Swinburne thus invites us to distinguish between the absolute or metaphysical time in which God lives, or perhaps is, and the physical time in which inhabitants of the universe live and change. If God had never created the universe, he would have eternally apprehended himself in a single, indivisible act of consciousness, free from the segmentation of time into periods of duration. He only becomes subject to the metric of physical time when he creates a universe filled with substances and personal agents. In that event he freely chooses “to have a succession of qualitatively distinct mental acts” (p. 143). I have no idea what to make of this line of reasoning. As one of my seminary professors liked to say, “Interesting, if true.”
Swinburne’s view implies (I think) that in the act of creation God shares with his creatures his own mode of existence. It’s as if he brings them into his time, with inevitable consequences for them and himself. Given that Swinburne also denies the classical attribute of divine immutability, this introduction of temporal succession into the divine awareness does not pose a metaphysical problem. Why shouldn’t God be free to alter his consciousness and experience reality in new ways, thus adding to his already infinitely rich interior life? For the first time he is able to experience genuine drama, with all of its uncertainties, surprises, disappointments, and thrills. If this is beginning to sound like an episode from Star Trek, that is the point. Needless to say, Swinburne’s anthropomorphic conception of deity represents a drastic break with both the Latin and Eastern theological traditions.
Why, I would like to ask McCann, must it be the case that if God should freely embrace the constraints of time—and therefore “must await the opportunities afforded by temporal passage in order to cause events to occur at particular times” (p. 66)—his power to effect his ultimate and penultimate purposes is necessarily compromised? This is not clear to me. Here is McCann’s explanation:
Although an everlasting God may freely choose when to create, once embarked on the enterprise he must busy himself with whatever tasks are at hand. If he has goals to achieve by his action, then like us he must await his opportunities, which are now limited by the stern taskmaster of gradual and irreversible becoming. Also like us, God’s experience of his creation must be hemmed in by time: limited, in the case of the past, to memories that, however vivid, are of events that can never be retrieved; limited, in the case of the future, to anticipations each of whose fulfillment takes literally forever to come, only to vanish like smoke. Such a God may be the master of much—but of time he is a slave. (p. 62)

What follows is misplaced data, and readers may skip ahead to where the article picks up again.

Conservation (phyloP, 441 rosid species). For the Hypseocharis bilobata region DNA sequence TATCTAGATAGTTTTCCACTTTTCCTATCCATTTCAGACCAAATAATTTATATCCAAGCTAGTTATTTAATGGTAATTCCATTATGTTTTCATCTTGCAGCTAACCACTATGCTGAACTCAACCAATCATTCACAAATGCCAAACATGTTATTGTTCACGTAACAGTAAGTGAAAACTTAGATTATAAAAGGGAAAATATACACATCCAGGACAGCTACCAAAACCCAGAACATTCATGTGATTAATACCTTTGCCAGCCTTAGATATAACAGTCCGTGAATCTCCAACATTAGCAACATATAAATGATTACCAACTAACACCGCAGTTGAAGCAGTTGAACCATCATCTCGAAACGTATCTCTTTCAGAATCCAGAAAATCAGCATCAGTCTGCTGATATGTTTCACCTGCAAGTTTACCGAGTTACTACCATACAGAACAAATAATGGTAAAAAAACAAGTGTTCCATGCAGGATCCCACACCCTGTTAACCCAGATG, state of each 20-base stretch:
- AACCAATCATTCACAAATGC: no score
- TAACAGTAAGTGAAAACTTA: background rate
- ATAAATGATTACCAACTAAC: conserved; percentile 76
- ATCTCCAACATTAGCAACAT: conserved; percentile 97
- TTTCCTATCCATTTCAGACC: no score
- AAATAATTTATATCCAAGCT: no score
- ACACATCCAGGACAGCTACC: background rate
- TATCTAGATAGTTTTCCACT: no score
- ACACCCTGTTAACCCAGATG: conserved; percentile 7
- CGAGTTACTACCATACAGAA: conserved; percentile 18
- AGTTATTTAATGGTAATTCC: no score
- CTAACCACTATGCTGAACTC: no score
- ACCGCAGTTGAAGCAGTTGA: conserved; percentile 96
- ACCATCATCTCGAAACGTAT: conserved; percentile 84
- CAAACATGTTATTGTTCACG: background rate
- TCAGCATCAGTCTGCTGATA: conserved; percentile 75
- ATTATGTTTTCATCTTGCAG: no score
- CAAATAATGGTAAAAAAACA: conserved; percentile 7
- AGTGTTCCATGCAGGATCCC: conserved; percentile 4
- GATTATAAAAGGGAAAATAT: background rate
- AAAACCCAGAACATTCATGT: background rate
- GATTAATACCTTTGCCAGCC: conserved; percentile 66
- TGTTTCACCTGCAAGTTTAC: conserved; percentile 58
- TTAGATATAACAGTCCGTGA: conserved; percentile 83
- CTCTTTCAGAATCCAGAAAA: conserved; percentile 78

Swinburne has titled this objection, “God as time’s prisoner” (p. 138). He formulates the objection this way:
Why should any theist find [the temporalist] view unsatisfactory? Because it seems to make God less than sovereign over the universe. It seems to imply that time stands outside God who is caught in its stream. The cosmic clock ticks inexorably away, and God can do nothing about it. More and more of history is becoming past, accessible to God only by remote memory, and unaffectible by any action of his. The future, however, God does not yet enjoy, but more and more of it is unavoidably looming up on God; and, as it keeps on appearing, if creatures have free will, it may contain some surprises for him. God can only act at the present period of time, and his lordship of the universe is ever confined to the time of his action. (p. 138)
Despite the ways created temporality impacts the divine life and activity, God’s sovereignty over creation, argues Swinburne, is not negatively affected: “although God and time exist together—God is a temporal being—those aspects of time which seem so threatening to his sovereignty only occur through his own voluntary choice. To the extent to which he is time’s prisoner, he has chosen to be so. It is God, not time, who calls the shots” (p. 140). It’s hard to know whether McCann would be satisfied with Swinburne’s rejoinder. I suspect not. Quite frankly, I find both philosophers unpersuasive on this point.